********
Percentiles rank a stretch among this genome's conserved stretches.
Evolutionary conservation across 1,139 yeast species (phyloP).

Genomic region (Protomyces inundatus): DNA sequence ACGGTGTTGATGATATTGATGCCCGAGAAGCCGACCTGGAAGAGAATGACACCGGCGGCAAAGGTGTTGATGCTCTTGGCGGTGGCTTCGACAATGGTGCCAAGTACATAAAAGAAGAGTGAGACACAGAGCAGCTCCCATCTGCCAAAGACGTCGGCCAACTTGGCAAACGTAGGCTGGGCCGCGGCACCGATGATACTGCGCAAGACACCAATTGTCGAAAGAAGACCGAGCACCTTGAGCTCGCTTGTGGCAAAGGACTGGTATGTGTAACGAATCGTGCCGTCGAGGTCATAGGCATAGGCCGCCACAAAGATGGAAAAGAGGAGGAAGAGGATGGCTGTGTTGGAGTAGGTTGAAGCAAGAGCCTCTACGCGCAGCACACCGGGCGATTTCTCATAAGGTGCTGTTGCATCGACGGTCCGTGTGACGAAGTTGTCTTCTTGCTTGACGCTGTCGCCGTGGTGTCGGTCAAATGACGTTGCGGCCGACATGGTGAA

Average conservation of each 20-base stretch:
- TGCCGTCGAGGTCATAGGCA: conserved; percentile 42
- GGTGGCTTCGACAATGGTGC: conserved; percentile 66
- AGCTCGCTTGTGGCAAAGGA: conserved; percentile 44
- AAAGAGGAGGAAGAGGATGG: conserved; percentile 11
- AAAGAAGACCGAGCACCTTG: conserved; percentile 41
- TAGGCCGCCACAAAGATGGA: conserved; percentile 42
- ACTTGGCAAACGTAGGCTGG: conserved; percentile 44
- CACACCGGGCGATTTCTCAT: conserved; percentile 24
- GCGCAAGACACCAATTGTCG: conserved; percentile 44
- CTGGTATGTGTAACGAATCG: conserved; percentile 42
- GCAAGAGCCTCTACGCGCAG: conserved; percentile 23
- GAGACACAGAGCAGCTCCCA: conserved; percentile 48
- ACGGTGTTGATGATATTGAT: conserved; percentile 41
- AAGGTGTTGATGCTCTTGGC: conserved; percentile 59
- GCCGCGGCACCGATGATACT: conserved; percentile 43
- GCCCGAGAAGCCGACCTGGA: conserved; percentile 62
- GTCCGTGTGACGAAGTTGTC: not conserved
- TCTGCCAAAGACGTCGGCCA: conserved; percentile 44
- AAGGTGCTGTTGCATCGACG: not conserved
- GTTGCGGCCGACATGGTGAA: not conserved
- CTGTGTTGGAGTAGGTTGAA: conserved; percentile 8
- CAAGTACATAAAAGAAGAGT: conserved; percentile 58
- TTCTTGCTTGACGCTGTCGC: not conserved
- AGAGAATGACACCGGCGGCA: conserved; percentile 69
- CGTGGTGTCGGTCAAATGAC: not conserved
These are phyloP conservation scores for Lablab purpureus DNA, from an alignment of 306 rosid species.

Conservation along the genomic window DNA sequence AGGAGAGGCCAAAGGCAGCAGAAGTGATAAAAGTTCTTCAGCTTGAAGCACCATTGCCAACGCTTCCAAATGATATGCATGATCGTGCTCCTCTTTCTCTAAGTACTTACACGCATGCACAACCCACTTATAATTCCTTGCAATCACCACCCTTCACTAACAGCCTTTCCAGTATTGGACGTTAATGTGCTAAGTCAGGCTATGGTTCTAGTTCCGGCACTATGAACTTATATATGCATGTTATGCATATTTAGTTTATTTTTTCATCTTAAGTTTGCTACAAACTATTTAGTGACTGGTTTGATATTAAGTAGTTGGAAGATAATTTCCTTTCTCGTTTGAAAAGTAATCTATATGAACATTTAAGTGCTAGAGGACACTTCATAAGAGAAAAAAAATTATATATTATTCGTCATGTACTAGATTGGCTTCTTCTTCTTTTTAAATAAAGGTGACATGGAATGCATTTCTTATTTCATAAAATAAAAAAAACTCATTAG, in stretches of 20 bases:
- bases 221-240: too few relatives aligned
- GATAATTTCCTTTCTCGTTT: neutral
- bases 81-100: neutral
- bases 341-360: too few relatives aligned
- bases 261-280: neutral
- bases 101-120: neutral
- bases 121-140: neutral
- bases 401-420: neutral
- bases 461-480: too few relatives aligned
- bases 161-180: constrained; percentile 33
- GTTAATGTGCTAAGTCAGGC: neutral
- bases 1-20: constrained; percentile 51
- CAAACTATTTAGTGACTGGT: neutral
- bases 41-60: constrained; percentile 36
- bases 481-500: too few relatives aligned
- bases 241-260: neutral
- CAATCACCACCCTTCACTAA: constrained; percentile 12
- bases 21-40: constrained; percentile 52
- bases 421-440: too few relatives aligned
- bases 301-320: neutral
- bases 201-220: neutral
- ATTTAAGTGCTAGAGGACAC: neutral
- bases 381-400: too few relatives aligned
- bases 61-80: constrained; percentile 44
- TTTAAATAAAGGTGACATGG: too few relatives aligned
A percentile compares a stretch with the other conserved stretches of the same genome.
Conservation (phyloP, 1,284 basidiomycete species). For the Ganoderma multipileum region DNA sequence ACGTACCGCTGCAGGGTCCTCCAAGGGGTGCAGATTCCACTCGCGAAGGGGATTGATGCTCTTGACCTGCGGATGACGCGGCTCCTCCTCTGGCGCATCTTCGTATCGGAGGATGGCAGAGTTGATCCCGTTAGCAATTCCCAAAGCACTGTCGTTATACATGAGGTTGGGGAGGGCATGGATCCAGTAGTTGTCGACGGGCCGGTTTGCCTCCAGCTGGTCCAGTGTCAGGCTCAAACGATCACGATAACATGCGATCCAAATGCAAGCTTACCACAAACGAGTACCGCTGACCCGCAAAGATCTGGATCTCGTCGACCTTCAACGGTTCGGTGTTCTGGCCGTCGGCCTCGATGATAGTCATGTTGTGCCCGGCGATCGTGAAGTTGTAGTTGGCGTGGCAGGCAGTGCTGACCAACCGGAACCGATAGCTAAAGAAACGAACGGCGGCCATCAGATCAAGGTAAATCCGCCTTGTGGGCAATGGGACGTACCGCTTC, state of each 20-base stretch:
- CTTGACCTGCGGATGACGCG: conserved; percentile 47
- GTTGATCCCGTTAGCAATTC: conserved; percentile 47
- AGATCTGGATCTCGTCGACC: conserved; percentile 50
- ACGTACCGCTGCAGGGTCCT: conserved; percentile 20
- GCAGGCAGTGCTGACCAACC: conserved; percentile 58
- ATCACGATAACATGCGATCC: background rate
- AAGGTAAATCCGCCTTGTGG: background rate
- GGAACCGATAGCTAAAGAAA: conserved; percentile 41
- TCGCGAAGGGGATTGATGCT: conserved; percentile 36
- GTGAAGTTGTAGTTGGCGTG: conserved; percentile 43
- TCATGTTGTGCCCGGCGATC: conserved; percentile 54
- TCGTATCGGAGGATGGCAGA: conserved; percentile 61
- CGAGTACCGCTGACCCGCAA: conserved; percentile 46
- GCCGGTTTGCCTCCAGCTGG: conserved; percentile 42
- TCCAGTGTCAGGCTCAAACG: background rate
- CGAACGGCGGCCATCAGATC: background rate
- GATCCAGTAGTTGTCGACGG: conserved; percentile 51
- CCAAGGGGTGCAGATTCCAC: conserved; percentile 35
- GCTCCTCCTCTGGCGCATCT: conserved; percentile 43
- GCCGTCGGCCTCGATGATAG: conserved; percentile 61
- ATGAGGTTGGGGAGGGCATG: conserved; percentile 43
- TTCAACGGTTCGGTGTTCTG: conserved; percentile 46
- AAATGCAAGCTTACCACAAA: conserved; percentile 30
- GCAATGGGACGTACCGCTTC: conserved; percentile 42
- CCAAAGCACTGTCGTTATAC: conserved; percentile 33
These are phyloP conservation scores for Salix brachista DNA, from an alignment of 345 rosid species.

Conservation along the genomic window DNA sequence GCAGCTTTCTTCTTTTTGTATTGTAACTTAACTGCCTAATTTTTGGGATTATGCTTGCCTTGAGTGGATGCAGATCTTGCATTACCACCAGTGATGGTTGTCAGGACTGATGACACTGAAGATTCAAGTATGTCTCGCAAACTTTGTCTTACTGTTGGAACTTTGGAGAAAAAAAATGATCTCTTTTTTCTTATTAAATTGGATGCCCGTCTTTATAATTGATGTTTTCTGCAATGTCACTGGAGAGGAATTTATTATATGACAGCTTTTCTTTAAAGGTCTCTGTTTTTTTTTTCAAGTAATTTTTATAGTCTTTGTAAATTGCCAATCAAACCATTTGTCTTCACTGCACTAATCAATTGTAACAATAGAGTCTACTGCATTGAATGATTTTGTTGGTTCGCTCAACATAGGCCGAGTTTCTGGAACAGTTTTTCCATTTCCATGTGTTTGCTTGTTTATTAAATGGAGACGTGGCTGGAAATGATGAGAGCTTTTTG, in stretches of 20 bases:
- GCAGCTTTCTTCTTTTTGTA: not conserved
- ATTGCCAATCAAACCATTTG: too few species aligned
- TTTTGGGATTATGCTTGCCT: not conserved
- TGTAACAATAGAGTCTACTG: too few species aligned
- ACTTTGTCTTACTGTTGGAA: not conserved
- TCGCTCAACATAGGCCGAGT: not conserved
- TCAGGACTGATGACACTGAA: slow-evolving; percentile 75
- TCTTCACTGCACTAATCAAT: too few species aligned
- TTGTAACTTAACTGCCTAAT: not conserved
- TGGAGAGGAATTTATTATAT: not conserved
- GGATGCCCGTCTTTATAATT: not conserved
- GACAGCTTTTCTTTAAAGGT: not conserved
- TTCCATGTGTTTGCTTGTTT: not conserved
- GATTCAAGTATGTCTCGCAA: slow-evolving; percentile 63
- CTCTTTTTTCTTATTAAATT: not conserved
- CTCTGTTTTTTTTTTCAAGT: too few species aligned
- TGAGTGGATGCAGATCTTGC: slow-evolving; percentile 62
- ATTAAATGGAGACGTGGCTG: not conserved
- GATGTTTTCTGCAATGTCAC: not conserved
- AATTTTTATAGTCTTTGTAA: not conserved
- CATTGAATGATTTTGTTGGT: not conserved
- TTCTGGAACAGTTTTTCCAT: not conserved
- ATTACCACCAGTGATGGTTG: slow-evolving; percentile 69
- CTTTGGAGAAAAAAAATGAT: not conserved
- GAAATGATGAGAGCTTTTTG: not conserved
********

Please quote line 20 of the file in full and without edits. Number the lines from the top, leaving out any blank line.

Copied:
- GCCCGAGAAGCCGACCTGGA: conserved; percentile 62